uA01fig03

Size of Finnish Financial Sector

(Percent of GDP)

Citation: IMF Staff Country Reports 2019, 008; 10.5089/9781484393550.002.A001

Sources: FIN-FSA; and IMF staff calculations.Note: Estimates of size after Nordea’s redomicile based on 2017Q4 data.

14. The move also has several implications for the policy framework in which Nordea now operates. Supervision and capital requirements: The Swedish authorities had been responsible for Nordea’s supervision, following the merger of subsidiary banks in Denmark, Finland, and Norway with the Swedish parent company in early 2017. With the shift of headquarters to Finland, Nordea is now supervised through the SSM, with the Finnish Financial Supervisory Authority (FIN-FSA) actively involved.

  • As a large financial institution of considerable economic importance to Finland (and with significant cross-border activities), Nordea is now supervised directly by the ECB.11 Day-to-day supervision is conducted through a Joint Supervisory Team (JST), consisting mainly of staff from the ECB and the FIN-FSA.12 Going forward, the supervisory review and evaluation process (SREP) (covering the pillar 2 capital requirement) will be conducted according to the ECB methodology.

  • The host supervisors of Nordea’s significant branches and subsidiaries outside Finland will continue to participate and share information in the Supervisory College.13 The Memorandum of Understanding on supervision of significant branches still applies.14 For those branches covered by the MoU, there is enhanced exchange of information. For countries in which some operations continue to be carried out through subsidiaries, the host countries continue to be full members of the Supervisory College and participate in joint supervisory decisions.

  • National authorities in the EU have decision-making power over macroprudential requirements—hence macroprudential decisions, both for the Finnish financial system (e.g. the setting of the countercyclical capital buffer and the Systemic Risk Buffer) and Nordea specifically (e.g. the buffer for Global Systemically Important Institutions, G-SII) remain within the purview of the Finnish authorities, in this case the Board of the FIN-FSA.15 Similarly, the macroprudential authorities in the other countries will take decisions related to the financial system in Sweden, Denmark and Norway. The above-mentioned Memorandum of Understanding on supervision of significant branches also secures full reciprocity of macroprudential tools applied in different Nordic countries by the respective macroprudential authorities.16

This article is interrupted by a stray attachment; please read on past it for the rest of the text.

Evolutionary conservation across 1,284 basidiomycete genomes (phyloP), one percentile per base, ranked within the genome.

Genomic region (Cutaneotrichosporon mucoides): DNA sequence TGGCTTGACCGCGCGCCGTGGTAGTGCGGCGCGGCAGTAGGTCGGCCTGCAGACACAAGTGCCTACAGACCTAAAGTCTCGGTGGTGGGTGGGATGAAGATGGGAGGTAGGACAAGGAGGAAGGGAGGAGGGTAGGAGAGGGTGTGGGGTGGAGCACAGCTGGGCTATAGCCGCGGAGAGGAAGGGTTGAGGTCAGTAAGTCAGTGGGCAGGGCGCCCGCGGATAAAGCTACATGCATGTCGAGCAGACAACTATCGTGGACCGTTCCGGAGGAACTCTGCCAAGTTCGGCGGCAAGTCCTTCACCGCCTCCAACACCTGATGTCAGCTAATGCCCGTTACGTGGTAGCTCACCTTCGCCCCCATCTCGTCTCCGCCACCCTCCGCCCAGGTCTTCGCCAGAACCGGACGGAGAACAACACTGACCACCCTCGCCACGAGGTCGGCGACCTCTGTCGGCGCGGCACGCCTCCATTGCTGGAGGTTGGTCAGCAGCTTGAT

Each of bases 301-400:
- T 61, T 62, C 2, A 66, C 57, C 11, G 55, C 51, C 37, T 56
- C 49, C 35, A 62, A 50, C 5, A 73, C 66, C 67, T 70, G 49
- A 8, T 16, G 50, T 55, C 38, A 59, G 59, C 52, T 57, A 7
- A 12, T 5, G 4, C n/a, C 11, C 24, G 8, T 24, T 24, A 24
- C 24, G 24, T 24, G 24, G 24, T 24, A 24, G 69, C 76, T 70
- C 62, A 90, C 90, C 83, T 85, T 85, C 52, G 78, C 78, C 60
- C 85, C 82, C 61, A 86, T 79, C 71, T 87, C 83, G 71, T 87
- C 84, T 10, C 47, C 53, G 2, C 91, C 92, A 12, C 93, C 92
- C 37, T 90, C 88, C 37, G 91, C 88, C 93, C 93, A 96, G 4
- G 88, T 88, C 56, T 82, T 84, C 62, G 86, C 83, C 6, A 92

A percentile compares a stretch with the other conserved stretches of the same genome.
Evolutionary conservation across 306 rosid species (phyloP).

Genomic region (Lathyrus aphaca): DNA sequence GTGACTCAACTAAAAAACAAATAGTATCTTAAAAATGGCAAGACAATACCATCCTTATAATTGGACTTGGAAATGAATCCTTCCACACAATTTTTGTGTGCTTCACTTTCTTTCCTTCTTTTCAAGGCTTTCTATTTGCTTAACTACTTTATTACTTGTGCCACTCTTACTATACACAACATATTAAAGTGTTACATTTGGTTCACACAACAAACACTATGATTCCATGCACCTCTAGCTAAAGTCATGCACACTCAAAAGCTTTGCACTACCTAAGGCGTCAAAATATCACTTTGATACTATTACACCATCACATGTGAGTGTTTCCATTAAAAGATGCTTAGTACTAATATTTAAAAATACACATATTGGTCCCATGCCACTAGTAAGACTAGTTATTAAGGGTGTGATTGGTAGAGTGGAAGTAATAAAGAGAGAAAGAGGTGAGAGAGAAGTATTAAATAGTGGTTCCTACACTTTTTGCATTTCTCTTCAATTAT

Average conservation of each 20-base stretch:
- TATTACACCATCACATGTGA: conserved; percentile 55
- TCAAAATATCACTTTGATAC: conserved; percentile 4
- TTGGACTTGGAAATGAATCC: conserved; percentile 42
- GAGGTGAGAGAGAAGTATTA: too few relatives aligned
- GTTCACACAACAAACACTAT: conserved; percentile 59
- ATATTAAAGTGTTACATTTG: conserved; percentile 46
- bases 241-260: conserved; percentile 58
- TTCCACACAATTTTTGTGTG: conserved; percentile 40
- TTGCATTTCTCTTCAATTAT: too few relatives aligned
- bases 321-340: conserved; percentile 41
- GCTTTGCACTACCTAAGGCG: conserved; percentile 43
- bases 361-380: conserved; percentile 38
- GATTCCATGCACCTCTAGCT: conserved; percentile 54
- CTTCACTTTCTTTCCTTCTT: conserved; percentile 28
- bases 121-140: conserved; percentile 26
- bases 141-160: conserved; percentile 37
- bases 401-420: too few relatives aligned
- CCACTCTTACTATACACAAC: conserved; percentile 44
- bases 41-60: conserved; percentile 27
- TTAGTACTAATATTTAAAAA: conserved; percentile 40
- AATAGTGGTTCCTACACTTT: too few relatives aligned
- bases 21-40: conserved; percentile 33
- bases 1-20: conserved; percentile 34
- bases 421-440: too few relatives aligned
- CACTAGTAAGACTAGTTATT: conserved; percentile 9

Liquidity: Liquidity requirements continue to be based on harmonized EU regulations, and the same applies to the Net Stable Funding Ratio.17 Central bank liquidity provision would be facilitated through the Eurosystem and the Bank of Finland (BoF): Nordea has access to Eurosystem monetary policy operations so long as it fulfils all eligibility criteria as regards its counterparty status and provides ECB-eligible collateral. Emergency liquidity assistance (ELA) is the responsibility of the BoF, while the Governing Council of the ECB may object to the provision of ELA, if it interferes with the objectives and tasks of the ESCB.

Resolution: Nordea is also under the direct remit of the Single Resolution Board (SRB), which is responsible for resolution of systemically-important banks.18 Mirroring the structure used on the supervisory side, the day-to-day resolution planning work is conducted through Internal Resolution Teams (IRT), consisting of staff from the SRB and the Finnish Financial Stability Authority (FFSA) in its role as national resolution authority in the home country. The resolution authorities in the host countries outside of the banking union will continue to be involved in the resolution planning process through the Resolution College. The SRB will act as the chair of the Resolution College for the Nordea Group.

Nordea will contribute to the Single Resolution Fund (SRF), designed to provide financial backstop for future interventions of the SRB in case of distress of banks in the banking union.19 Correspondingly, Nordea will stop paying resolution fees in Sweden.

The previous resolution authority (SNDO) now has fewer formal powers to influence the final decisions of the SRB in case of Nordea’s distress, to the extent that Nordea now mainly operates as a branch in Sweden. However, the SNDO and resolution authorities in the other Nordic countries retain formal roles with respect to subsidiaries that remain in those countries.

Deposit insurance: Nordea’s depositors are covered by the Finnish deposit guarantee scheme. In the event of insolvency (rather than resolution), the Finnish Deposit Guarantee Fund would be fully responsible for repaying Nordea’s covered depositors, including those of foreign branches, up to €100,000, per EU regulations.20 With the redomicile, the amount of covered deposits within the Finnish deposit guarantee scheme has grown from around €51 billion to around €127 billion. The Deposit Guarantee Fund is run by the Finnish resolution authority, the FFSA. The Fund is entirely funded by risk-based fees imposed annually on Finnish banks.21

D. Policy Responses to Nordea’s Move

15. Nordea’s redomicile to Finland has generated several changes in terms of supervision, capital and liquidity requirements, resolution, and deposit insurance.

Supervision: To strengthen the capacity to supervise Nordea, the FIN-FSA will adjust its organizational structure. Budget has been approved to add up to 30 people during 2018 (of which 20 have been recruited).22 In addition, the FIN-FSA will work to facilitate supervisory cooperation with the ECB and other Nordic financial authorities.